Thoughts on Creative Living

big magic 1

Steve gifted me Big Magic by Elizabeth Gilbert at the end of last year. I finished reading it a few weeks ago and Gilbert’s words on creative living have stuck with me in a way I can only describe as validating and energizing.

Generally speaking, I felt creatively stagnant last year. Some of it had to do with nearing the end of an extensive renovation with no desire to move right away or invent projects just for the sake of blogging. Some of it had to do with Everett’s accident and all the legal, financial and mental repercussions that followed. A lot of it had to do with my struggle to figure out where this space goes after it’s served its purpose as a place to share our downsizing/renovation story. Whatever the reasons, I didn’t write, photograph, create, paint, play around and share enough to satiate my creative side. As a result, my creative muscles atrophied and I felt a little lost.

But after reading Big Magic, I’m finding my way. I’ve come to realize that squeezing creativity into my everyday life is essential to my happiness. I need it to thrive. Maybe you can relate? Here are five key takeaways from the book that are inspiring me to live a more creative life this year.

1. Change your definition of creative living. Gilbert defines creative living as “a life driven more strongly by curiosity than by fear.” It’s shaping your world exactly to your liking and uncovering your hidden talents. It doesn’t have to be your career. In fact, formal education isn’t always necessary. Sometimes, it’s even crippling because school debt places an emphasis on financial success.

Gilbert gives the example of a middle-aged friend waking up early a few mornings each week to spend time at the ice rink, revisiting her childhood love of figure skating. Creative living isn’t always as obvious as the writer shacked up in a secluded cabin by a lake working on her next novel or the artist brushing paint onto a canvas in his backyard studio. Creative living looks different to different people. And that’s okay!

2. You don’t need permission to live a creative life. You’re allowed to be curious. You’re allowed to try new things. You’re allowed to make things just because you like making things. (You’re also allowed to NOT make things because you don’t enjoy making things.) It’s in your DNA to make things and that’s really all the permission you need. How freeing is that?!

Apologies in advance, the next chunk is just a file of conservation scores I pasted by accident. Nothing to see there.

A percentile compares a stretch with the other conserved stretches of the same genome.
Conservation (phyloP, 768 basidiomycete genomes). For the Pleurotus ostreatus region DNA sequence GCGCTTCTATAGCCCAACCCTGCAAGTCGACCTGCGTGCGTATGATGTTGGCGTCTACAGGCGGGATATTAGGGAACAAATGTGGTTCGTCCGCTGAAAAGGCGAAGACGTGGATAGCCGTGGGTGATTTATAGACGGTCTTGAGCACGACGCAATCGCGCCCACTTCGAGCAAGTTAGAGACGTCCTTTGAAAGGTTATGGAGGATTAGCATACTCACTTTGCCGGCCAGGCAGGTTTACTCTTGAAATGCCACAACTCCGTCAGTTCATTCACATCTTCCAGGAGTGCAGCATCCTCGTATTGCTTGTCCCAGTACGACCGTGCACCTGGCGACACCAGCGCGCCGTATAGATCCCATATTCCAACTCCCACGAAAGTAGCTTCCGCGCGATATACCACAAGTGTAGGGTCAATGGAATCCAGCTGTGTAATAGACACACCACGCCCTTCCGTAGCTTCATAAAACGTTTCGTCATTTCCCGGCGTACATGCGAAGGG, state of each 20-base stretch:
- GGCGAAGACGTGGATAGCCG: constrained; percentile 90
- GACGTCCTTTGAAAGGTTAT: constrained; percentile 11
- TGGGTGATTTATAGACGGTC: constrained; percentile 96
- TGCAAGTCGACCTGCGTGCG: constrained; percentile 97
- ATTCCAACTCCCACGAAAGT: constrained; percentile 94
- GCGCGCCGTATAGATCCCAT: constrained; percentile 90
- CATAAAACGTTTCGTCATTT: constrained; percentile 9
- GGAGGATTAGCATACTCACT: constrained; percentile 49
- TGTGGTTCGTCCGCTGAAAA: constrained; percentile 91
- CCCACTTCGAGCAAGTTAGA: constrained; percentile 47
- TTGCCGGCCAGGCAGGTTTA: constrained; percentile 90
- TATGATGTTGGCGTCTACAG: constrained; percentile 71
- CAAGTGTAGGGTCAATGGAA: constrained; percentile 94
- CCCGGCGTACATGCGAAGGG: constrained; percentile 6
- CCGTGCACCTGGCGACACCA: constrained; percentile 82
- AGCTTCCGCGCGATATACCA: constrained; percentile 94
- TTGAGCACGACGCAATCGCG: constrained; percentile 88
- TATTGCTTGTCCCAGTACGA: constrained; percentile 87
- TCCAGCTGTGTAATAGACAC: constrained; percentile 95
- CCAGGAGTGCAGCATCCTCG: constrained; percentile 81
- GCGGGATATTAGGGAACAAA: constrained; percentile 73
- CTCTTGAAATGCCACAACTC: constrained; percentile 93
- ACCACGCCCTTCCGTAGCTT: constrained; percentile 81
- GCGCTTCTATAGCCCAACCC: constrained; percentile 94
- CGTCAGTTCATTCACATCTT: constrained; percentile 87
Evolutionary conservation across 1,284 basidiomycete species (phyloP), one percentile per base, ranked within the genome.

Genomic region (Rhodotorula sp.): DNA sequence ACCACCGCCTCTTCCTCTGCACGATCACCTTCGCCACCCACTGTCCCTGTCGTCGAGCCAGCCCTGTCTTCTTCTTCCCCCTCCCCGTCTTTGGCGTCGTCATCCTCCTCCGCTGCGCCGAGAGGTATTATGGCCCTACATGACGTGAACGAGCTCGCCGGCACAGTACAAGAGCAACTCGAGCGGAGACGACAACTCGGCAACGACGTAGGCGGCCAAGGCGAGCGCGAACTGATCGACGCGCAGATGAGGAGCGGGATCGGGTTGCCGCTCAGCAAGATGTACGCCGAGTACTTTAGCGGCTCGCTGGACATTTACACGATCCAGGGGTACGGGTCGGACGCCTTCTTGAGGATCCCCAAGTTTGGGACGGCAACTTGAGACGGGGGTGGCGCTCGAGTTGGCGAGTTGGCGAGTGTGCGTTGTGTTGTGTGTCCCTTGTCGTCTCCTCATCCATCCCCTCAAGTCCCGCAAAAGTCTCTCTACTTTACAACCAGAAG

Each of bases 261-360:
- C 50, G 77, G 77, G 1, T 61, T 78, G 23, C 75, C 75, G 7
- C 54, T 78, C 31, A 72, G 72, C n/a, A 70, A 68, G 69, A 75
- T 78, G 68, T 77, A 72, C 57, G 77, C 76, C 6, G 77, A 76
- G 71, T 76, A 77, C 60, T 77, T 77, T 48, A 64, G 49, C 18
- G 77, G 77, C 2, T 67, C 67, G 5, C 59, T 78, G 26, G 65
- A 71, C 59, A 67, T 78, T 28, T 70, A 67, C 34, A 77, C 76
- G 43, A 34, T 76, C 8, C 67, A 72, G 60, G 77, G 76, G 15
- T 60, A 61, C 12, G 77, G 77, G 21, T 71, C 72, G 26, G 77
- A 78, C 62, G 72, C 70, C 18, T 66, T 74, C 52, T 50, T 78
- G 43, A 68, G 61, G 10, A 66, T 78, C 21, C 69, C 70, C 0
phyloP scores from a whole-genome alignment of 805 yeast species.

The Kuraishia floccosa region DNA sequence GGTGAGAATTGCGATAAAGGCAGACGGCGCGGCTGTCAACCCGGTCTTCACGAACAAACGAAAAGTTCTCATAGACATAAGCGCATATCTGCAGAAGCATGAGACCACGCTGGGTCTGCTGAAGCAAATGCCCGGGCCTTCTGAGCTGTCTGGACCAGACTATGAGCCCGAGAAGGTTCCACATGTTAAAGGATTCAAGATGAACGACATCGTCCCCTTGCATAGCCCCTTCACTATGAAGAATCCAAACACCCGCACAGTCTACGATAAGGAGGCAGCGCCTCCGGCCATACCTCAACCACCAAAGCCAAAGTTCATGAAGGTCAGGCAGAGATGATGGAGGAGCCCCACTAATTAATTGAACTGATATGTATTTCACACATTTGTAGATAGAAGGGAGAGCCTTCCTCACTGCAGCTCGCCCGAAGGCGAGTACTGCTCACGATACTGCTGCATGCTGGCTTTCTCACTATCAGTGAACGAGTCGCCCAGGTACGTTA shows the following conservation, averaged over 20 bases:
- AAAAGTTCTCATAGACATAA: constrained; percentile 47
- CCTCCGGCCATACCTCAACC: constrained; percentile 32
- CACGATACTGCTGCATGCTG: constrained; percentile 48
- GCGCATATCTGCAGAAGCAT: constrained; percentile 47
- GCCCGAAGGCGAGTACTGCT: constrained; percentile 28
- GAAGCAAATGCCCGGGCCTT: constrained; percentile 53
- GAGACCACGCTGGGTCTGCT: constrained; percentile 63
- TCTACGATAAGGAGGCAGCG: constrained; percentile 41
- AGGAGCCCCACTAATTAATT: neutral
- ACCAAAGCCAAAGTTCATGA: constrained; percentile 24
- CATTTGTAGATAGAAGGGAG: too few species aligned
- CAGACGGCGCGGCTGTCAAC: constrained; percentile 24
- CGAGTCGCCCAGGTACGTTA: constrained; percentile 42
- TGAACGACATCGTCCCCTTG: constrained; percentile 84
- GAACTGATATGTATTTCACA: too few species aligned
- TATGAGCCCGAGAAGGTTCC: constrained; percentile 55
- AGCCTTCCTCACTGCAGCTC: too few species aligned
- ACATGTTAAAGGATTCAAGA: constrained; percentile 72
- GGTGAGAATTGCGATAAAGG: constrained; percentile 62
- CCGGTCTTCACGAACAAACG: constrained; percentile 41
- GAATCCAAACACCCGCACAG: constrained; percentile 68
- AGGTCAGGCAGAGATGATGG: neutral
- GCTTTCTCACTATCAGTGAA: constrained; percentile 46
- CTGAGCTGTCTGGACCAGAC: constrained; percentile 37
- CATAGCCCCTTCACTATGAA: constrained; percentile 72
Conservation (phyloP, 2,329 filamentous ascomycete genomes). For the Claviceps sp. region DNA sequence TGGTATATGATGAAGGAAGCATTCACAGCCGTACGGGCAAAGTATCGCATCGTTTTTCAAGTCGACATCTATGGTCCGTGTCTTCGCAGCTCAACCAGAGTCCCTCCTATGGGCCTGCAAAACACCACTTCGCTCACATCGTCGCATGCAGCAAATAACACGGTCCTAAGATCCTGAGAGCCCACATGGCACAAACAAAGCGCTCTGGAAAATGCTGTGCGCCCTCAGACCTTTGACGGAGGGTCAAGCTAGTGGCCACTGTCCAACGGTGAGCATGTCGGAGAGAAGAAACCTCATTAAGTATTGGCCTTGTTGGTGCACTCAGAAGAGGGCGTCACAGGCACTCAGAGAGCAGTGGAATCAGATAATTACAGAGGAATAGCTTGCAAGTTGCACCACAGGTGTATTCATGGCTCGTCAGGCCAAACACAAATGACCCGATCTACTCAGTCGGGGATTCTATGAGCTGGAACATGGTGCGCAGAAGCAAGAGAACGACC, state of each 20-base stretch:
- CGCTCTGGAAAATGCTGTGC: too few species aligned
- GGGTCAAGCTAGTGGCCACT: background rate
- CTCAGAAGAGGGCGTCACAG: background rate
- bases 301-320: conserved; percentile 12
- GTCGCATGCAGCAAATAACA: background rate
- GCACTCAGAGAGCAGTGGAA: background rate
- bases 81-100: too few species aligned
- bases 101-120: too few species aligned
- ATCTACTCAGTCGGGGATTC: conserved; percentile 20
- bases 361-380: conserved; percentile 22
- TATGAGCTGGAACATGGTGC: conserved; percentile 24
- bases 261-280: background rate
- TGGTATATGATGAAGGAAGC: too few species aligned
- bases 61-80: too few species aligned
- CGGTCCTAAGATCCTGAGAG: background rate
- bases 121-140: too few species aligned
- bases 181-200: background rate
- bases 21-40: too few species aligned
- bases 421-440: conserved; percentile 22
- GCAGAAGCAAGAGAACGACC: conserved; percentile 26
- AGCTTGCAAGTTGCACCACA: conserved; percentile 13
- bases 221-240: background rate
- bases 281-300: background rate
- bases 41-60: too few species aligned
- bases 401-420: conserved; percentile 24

3. Forget perfect. Done is good enough. If you seek only flawless performances or perfect works of art, you won’t create or share anything. And that, by definition, is not creative living because fear is trumping your curiosity. (see #1)

4. The outcome cannot matter. You can’t take creative living too seriously. After all, it’s just trying, learning or making stuff. It’s NOT a baby. (I’ve always found it odd when people describe their creative work this way.) You don’t have to save the world. You don’t have to find some untapped niche. You just have to like it. You can like it because it’s fun, fascinating, healing, sanity-saving or just plain ol’ frivolous. And sharing what you do or make without expectations is the only sane way to create. The peanut gallery’s reaction doesn’t belong to you.

5. Curiosity is the secret. You aren’t creative because you have the luxury of extra time and energy. There is no magic fairy dust. There is hard work, persistence and lifelong learning. You do and make new things because it matters to you enough that you’re willing to give up some sleep, money, TV, exercise, socializing, etc. As long as curiosity is fueling your work, you will be able to get through the shitty parts.

Have you read Big Magic? Did any particular idea(s) strike you as inspiring or change the way you think about creative living? I, for one, am listening to my curiosity now more than ever. I’m excited to see, learn, try and make so many new (to me) things without being bogged down by reactions that are beyond my control. If you’ve read the book, I’d love to hear your thoughts. If creativity and curiosity are tugging at your heart strings, it’s a must-read.

image: Dana Miller for House*Tweaking

Article Source: Thoughts on Creative Living

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